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Belize & Bahamas Fisherman Exchange Lionfish Management Training Workshop

Article by: The Coral Reef Alliance

The increasing numbers of invasive lionfish in the Belize Barrier Reef World Heritage Site and associated reef systems cause additional negative impacts on an already stressed ecosystem affected by overfishing, coral bleaching and ocean acidification.

In December 2008, ECOMAR took the lead in highlighting the invasive lionfish issue in Belize, and worked with the Belize Fisheries Department to raise awareness of the destructive nature of this invasive species and the problems that are anticipated as a result of their presence on the reef. This has resulted in the development of a comprehensive Belize National Lionfish Response Plan.

The goal of the Lionfish Response Plan will be to raise awareness on this new tropical fish, educate the key stakeholders on how they can become involved in protecting their future livelihood, determine the source of lionfish in Belize through scientific studies, garner renewed enthusiasm and interest in protecting the Belize Barrier Reef Reserve System and the associated marine areas.

Quick response by ECOMAR, the Belize Fisheries Department, and the National Coral Reef Monitoring Network can possibly play a crucial role in controlling and managing the impact of lionfish in Belize. Perhaps this early response can help avoid a population explosion as was witnessed in the Bahamas.

In 2004 the first lionfish was sighted in the Bahamas. In 2007 they published the Draft Lionfish Response Plan. In 2008, the lionfish population exploded in the Bahamas. It is hoped that these initial timely efforts undertaken by ECOMAR, the Belize Fisheries Department, and the National Coral Reef Monitoring Network, will prevent a similar explosion of lionfish populations in Belize.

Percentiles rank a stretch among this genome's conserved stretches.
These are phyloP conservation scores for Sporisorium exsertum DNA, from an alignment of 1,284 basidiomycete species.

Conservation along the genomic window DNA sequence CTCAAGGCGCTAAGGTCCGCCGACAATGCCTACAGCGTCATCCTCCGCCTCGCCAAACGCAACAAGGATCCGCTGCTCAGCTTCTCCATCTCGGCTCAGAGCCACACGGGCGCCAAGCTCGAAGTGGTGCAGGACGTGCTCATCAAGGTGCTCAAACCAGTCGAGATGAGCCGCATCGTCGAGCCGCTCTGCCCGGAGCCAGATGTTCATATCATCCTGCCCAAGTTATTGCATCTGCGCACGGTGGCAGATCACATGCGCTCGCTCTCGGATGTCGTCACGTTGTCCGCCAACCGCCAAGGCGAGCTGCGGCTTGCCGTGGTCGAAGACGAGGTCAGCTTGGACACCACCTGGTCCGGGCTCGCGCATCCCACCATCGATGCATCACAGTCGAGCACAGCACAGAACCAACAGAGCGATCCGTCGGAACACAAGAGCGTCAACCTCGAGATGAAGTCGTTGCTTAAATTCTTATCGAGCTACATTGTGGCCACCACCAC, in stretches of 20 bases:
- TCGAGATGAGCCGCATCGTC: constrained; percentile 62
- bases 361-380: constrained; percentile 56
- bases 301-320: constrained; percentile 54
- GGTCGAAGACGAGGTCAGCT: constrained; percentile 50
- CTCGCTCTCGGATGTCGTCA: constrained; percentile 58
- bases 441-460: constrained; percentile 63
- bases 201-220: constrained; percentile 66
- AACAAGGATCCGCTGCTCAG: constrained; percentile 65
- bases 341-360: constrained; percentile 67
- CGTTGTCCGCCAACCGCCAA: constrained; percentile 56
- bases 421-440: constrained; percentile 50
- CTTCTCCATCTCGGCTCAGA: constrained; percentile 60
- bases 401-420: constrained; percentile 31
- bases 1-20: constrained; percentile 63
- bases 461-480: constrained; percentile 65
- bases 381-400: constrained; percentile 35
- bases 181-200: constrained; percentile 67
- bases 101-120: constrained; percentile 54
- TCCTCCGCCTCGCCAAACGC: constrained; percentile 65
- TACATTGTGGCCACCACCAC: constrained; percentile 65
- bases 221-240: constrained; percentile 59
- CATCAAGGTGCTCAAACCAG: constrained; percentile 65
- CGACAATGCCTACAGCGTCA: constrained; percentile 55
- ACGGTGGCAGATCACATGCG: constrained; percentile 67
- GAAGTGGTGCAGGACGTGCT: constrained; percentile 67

ECOMAR has recently received a small grant from the Gulf & Caribbean Fisheries Institute (GCFI) for a Fisher folk Exchange whereby fisher folk from Belize were able to travel to the Bahamas for a workshop on lionfish handling and preparation techniques. The workshop included a classroom training session, field networking with Bahamian fisher folk, capturing lionfish and preparing lionfish for consumption. The Belizean fisher folk also had opportunity to liaise with the fishermen and organizations involved in managing the lionfish populations in Bahamas.

Ironically, due to the widespread invasion of the Lionfish, the Bahamas Fisheries Department is now developing creative techniques to promote the Lionfish as a commercial fishery in the hopes of controlling their population.

The Belize & Bahamas Exchange has served as an invaluable opportunity to share lessons learned from the Bahamas lionfish status and efforts. The Belize delegates have committed to lead capture and handling workshops focusing on acquired techniques and existing collection and management protocols. These workshops will be held throughout fishing communities in Belize and the fisher folk will also be able to share experiences and knowledge with other community members on a day to day basis.

Delegates included representatives from the Fisheries Department, Coral Reef Alliance/ECOMAR, Northern Fishermen Producers Cooperative, National Fishermen Producers Cooperative, Placencia Fishermen Producers Cooperative and the Rio Grande Fishermen Producers Cooperative.

Belize & Bahamas Fisherman ExchangeBelize & Bahamas Fisherman ExchangeBelize & Bahamas Fisherman ExchangeBelize & Bahamas Fisherman Exchange

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